(Reuters) - A computer scientist who has claimed to be the inventor of bitcoin largely prevailed on Monday in a Florida jury trial over whether the estate of a former business partner deserved half of a bitcoin cache worth now about $54 billion.
The Miami jury cleared Craig Wright on nearly all issues in the dispute, including that half of the 1.1 million bitcoin in dispute belonged to the family of Dave Kleiman, the former partner and computer forensics expert.
While concluding that Wright was not liable for fraud, jurors did award $100 million in intellectual property rights to W&K Information Defense Research LLC, a joint venture between the men. The trial began on Nov. 1.
“This has been a remarkable good outcome and I feel completely vindicated,” Wright said in a video message. “There are still more fights. We are going to make everything change: cryptocurrency to digital cash the way it’s meant to be.”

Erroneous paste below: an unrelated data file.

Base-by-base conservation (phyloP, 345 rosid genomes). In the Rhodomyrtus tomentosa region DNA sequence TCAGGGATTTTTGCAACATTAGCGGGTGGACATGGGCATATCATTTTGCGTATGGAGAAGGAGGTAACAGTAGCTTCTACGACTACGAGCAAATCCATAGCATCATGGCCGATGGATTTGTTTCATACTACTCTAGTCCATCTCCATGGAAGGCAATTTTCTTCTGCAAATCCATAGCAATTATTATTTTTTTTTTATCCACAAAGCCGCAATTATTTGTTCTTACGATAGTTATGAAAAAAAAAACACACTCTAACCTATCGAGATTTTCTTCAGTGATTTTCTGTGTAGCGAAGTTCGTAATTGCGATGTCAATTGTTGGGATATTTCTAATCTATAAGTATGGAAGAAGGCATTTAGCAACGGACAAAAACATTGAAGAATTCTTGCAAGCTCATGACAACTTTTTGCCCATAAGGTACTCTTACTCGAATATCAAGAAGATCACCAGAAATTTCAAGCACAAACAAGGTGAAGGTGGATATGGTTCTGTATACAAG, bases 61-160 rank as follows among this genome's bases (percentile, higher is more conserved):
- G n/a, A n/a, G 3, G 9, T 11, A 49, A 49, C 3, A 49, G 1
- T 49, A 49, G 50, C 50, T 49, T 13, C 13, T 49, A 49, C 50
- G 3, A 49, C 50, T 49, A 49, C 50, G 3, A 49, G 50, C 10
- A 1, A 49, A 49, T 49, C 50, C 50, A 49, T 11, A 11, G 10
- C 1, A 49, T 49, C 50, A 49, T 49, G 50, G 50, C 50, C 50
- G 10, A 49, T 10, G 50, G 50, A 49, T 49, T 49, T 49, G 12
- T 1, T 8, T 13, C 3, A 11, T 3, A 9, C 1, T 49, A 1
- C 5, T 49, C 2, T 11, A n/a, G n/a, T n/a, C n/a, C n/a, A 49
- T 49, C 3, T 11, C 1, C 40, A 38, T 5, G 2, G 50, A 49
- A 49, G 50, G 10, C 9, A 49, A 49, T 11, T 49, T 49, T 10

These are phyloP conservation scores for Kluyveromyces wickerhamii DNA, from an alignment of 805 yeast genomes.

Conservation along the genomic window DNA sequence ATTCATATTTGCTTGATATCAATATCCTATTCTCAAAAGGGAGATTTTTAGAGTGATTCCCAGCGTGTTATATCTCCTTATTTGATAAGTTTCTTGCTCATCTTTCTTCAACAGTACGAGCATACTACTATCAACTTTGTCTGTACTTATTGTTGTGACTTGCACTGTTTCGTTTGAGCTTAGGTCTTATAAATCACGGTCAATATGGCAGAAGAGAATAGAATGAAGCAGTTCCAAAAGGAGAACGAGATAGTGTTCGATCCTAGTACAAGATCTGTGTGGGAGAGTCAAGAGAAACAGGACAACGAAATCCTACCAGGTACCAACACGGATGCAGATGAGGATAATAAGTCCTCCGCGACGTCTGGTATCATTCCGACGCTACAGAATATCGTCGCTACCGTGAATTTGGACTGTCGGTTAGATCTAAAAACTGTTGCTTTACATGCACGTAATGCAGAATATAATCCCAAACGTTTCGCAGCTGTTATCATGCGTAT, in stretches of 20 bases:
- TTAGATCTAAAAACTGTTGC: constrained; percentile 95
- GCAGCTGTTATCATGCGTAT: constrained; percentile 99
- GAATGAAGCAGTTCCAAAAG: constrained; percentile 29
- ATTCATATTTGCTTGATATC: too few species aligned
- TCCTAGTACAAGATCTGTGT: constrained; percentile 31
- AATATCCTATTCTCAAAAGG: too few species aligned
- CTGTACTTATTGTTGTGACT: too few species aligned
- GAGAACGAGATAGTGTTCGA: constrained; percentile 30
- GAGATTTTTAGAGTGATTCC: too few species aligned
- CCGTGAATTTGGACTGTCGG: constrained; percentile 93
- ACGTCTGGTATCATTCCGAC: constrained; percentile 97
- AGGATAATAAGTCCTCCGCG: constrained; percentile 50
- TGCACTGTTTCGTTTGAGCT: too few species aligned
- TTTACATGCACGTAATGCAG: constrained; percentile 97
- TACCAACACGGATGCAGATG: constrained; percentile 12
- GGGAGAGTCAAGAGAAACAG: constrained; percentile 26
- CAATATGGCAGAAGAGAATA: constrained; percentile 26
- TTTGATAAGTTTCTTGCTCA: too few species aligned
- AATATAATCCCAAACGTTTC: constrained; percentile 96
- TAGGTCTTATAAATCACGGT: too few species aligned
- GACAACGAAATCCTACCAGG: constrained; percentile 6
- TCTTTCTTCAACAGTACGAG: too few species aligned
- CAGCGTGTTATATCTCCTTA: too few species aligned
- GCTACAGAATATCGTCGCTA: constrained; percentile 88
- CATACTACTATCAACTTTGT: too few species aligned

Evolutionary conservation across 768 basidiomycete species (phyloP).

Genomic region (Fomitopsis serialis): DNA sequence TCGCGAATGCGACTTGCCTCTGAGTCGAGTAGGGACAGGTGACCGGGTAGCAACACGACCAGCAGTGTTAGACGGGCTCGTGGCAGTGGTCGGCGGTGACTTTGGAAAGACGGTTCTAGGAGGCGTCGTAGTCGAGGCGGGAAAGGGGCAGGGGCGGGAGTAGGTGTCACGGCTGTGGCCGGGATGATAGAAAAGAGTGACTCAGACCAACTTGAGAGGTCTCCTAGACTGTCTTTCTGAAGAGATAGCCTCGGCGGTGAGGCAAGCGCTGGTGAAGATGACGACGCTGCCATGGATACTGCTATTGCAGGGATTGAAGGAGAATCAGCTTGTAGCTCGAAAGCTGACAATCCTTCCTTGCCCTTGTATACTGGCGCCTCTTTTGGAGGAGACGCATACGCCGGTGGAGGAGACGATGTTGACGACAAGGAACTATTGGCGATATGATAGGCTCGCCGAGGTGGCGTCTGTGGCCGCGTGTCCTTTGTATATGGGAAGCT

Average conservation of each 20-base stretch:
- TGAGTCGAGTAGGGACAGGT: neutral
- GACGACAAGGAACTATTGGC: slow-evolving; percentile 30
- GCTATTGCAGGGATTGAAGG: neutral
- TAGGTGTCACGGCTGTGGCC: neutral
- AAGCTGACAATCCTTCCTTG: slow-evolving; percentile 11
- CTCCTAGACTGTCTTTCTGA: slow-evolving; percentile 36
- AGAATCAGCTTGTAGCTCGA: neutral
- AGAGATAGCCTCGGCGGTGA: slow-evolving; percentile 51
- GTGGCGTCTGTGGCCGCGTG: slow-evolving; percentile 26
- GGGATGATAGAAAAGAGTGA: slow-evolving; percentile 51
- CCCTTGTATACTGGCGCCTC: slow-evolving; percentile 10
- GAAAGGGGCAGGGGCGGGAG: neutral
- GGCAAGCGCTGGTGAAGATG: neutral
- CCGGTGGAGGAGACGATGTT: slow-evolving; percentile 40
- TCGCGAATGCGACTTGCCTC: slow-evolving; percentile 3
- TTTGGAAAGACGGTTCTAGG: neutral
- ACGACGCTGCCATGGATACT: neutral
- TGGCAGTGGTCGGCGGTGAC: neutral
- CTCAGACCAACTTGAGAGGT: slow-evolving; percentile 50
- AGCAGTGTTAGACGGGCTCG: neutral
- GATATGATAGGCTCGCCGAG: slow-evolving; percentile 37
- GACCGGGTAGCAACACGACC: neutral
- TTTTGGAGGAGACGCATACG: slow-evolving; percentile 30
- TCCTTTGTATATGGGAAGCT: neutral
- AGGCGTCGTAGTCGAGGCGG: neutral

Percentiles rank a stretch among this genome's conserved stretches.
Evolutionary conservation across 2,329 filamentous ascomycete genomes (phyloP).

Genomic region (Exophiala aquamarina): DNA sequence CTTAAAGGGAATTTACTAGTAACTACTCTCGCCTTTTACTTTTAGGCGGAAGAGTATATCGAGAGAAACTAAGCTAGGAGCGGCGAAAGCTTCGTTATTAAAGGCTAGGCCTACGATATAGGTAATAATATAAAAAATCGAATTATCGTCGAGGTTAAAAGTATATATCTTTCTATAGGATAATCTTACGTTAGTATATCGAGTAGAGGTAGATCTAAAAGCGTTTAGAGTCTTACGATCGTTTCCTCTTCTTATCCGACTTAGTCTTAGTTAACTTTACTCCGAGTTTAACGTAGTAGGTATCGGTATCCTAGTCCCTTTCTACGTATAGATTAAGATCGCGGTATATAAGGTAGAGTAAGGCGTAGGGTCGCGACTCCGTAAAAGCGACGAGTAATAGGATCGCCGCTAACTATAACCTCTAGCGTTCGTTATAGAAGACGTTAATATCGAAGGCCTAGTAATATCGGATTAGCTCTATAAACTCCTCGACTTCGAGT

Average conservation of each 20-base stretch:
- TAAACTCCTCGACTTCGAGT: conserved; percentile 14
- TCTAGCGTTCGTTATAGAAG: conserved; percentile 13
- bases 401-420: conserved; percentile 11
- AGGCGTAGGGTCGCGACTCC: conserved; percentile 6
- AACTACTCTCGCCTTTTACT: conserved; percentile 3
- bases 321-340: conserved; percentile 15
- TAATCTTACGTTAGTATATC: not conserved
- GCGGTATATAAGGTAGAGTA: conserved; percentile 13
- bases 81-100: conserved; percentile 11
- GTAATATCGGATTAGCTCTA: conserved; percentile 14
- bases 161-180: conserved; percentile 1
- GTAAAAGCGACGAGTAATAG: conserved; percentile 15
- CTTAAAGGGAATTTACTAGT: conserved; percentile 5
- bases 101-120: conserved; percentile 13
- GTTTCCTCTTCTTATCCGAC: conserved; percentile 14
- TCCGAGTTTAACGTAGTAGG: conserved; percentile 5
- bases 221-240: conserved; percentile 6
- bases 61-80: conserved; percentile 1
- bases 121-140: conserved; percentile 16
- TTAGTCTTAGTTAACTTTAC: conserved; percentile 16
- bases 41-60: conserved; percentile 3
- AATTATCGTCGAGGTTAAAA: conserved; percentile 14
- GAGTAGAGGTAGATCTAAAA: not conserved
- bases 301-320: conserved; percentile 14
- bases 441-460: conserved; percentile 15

According to court papers, the 1.1 million bitcoin had been mined by Satoshi Nakamoto, whose October 2008 white paper “Bitcoin: A Peer-to-Peer Electronic Cash System” described a framework for what would become bitcoin.
Wright claimed in 2016 that he was Nakamoto, which was a pseudonym. The claim has been disputed.
Kleiman’s family contended that he and Wright had been friends and business partners, but that Wright stole the bitcoin stemming from their relationship.
In a statement, lawyers for W&K and Kleiman’s estate said they were “immensely gratified” that the jury awarded the $100 million in intellectual property rights, and help give the Kleimans “their fair share of what Dave helped create.”
Dave Kleiman died in April 2013.
The Australia-born Wright, who later moved to London, in May sued here 16 software developers to secure around 111,000 bitcoin now worth about $5.4 billion that he claimed he owns.
Reporting by Jonathan Stempel in New York; Editing by Marguerita Choy
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